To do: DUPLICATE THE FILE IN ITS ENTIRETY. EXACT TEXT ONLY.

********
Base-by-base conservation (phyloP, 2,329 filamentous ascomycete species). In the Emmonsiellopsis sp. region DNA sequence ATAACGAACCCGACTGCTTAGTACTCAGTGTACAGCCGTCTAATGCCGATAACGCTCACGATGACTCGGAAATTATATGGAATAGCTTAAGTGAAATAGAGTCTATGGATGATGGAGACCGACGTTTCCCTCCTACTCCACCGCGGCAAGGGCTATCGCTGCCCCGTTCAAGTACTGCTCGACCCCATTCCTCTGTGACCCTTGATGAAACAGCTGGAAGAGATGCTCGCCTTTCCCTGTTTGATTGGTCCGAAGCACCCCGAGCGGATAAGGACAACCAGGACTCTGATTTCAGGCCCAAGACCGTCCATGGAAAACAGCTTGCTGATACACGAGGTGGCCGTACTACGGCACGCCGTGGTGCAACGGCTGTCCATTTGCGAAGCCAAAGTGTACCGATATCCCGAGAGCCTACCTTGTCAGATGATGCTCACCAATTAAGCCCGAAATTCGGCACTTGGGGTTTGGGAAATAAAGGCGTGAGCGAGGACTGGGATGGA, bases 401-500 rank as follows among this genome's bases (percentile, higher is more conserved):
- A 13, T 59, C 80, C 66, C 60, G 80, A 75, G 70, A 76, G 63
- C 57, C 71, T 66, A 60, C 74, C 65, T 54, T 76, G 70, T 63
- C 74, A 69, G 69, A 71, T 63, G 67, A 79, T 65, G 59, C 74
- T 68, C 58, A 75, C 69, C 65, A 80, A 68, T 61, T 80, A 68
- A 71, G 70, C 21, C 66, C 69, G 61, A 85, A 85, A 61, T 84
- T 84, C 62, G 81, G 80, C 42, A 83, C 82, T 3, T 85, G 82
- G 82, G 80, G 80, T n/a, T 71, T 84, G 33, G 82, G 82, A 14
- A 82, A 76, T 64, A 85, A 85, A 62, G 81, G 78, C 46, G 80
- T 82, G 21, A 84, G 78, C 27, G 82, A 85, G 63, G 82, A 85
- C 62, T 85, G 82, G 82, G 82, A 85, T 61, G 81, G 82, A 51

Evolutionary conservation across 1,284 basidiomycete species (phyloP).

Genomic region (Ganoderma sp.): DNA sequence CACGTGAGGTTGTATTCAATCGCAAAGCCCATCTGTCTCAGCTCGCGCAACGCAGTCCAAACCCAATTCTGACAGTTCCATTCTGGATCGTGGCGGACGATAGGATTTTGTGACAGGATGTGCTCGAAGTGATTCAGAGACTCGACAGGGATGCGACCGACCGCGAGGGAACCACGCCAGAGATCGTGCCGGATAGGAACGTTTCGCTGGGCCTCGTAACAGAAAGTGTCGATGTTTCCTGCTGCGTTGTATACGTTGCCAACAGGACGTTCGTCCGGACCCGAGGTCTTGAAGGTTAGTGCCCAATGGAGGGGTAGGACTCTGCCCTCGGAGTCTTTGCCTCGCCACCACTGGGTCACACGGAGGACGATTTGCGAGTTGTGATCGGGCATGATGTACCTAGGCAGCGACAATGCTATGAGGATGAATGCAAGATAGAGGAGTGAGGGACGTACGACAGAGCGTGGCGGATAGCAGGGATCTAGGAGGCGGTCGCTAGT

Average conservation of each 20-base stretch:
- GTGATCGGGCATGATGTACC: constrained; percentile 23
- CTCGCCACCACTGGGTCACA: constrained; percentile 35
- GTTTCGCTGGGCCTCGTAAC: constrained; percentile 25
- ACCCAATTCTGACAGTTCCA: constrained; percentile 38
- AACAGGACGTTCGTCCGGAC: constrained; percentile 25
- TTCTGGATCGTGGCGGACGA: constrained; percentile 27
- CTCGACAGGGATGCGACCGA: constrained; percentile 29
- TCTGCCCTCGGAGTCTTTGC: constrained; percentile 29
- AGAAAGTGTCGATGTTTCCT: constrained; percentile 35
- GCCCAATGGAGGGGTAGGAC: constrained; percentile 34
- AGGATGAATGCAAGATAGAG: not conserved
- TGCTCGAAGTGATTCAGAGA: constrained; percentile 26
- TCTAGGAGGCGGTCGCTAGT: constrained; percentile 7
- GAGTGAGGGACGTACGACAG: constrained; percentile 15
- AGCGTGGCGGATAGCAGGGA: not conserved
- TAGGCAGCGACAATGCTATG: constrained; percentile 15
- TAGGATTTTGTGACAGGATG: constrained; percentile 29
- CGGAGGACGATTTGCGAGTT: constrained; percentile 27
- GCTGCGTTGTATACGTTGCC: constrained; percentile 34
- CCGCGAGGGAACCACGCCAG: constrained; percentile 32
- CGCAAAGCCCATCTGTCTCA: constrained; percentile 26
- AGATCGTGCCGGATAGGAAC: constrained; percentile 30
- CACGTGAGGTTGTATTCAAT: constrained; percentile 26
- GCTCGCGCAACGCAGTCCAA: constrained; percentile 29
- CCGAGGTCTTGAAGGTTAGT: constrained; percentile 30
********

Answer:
Base-by-base conservation (phyloP, 2,329 filamentous ascomycete species). In the Emmonsiellopsis sp. region DNA sequence ATAACGAACCCGACTGCTTAGTACTCAGTGTACAGCCGTCTAATGCCGATAACGCTCACGATGACTCGGAAATTATATGGAATAGCTTAAGTGAAATAGAGTCTATGGATGATGGAGACCGACGTTTCCCTCCTACTCCACCGCGGCAAGGGCTATCGCTGCCCCGTTCAAGTACTGCTCGACCCCATTCCTCTGTGACCCTTGATGAAACAGCTGGAAGAGATGCTCGCCTTTCCCTGTTTGATTGGTCCGAAGCACCCCGAGCGGATAAGGACAACCAGGACTCTGATTTCAGGCCCAAGACCGTCCATGGAAAACAGCTTGCTGATACACGAGGTGGCCGTACTACGGCACGCCGTGGTGCAACGGCTGTCCATTTGCGAAGCCAAAGTGTACCGATATCCCGAGAGCCTACCTTGTCAGATGATGCTCACCAATTAAGCCCGAAATTCGGCACTTGGGGTTTGGGAAATAAAGGCGTGAGCGAGGACTGGGATGGA, bases 401-500 rank as follows among this genome's bases (percentile, higher is more conserved):
- A 13, T 59, C 80, C 66, C 60, G 80, A 75, G 70, A 76, G 63
- C 57, C 71, T 66, A 60, C 74, C 65, T 54, T 76, G 70, T 63
- C 74, A 69, G 69, A 71, T 63, G 67, A 79, T 65, G 59, C 74
- T 68, C 58, A 75, C 69, C 65, A 80, A 68, T 61, T 80, A 68
- A 71, G 70, C 21, C 66, C 69, G 61, A 85, A 85, A 61, T 84
- T 84, C 62, G 81, G 80, C 42, A 83, C 82, T 3, T 85, G 82
- G 82, G 80, G 80, T n/a, T 71, T 84, G 33, G 82, G 82, A 14
- A 82, A 76, T 64, A 85, A 85, A 62, G 81, G 78, C 46, G 80
- T 82, G 21, A 84, G 78, C 27, G 82, A 85, G 63, G 82, A 85
- C 62, T 85, G 82, G 82, G 82, A 85, T 61, G 81, G 82, A 51

Evolutionary conservation across 1,284 basidiomycete species (phyloP).

Genomic region (Ganoderma sp.): DNA sequence CACGTGAGGTTGTATTCAATCGCAAAGCCCATCTGTCTCAGCTCGCGCAACGCAGTCCAAACCCAATTCTGACAGTTCCATTCTGGATCGTGGCGGACGATAGGATTTTGTGACAGGATGTGCTCGAAGTGATTCAGAGACTCGACAGGGATGCGACCGACCGCGAGGGAACCACGCCAGAGATCGTGCCGGATAGGAACGTTTCGCTGGGCCTCGTAACAGAAAGTGTCGATGTTTCCTGCTGCGTTGTATACGTTGCCAACAGGACGTTCGTCCGGACCCGAGGTCTTGAAGGTTAGTGCCCAATGGAGGGGTAGGACTCTGCCCTCGGAGTCTTTGCCTCGCCACCACTGGGTCACACGGAGGACGATTTGCGAGTTGTGATCGGGCATGATGTACCTAGGCAGCGACAATGCTATGAGGATGAATGCAAGATAGAGGAGTGAGGGACGTACGACAGAGCGTGGCGGATAGCAGGGATCTAGGAGGCGGTCGCTAGT

Average conservation of each 20-base stretch:
- GTGATCGGGCATGATGTACC: constrained; percentile 23
- CTCGCCACCACTGGGTCACA: constrained; percentile 35
- GTTTCGCTGGGCCTCGTAAC: constrained; percentile 25
- ACCCAATTCTGACAGTTCCA: constrained; percentile 38
- AACAGGACGTTCGTCCGGAC: constrained; percentile 25
- TTCTGGATCGTGGCGGACGA: constrained; percentile 27
- CTCGACAGGGATGCGACCGA: constrained; percentile 29
- TCTGCCCTCGGAGTCTTTGC: constrained; percentile 29
- AGAAAGTGTCGATGTTTCCT: constrained; percentile 35
- GCCCAATGGAGGGGTAGGAC: constrained; percentile 34
- AGGATGAATGCAAGATAGAG: not conserved
- TGCTCGAAGTGATTCAGAGA: constrained; percentile 26
- TCTAGGAGGCGGTCGCTAGT: constrained; percentile 7
- GAGTGAGGGACGTACGACAG: constrained; percentile 15
- AGCGTGGCGGATAGCAGGGA: not conserved
- TAGGCAGCGACAATGCTATG: constrained; percentile 15
- TAGGATTTTGTGACAGGATG: constrained; percentile 29
- CGGAGGACGATTTGCGAGTT: constrained; percentile 27
- GCTGCGTTGTATACGTTGCC: constrained; percentile 34
- CCGCGAGGGAACCACGCCAG: constrained; percentile 32
- CGCAAAGCCCATCTGTCTCA: constrained; percentile 26
- AGATCGTGCCGGATAGGAAC: constrained; percentile 30
- CACGTGAGGTTGTATTCAAT: constrained; percentile 26
- GCTCGCGCAACGCAGTCCAA: constrained; percentile 29
- CCGAGGTCTTGAAGGTTAGT: constrained; percentile 30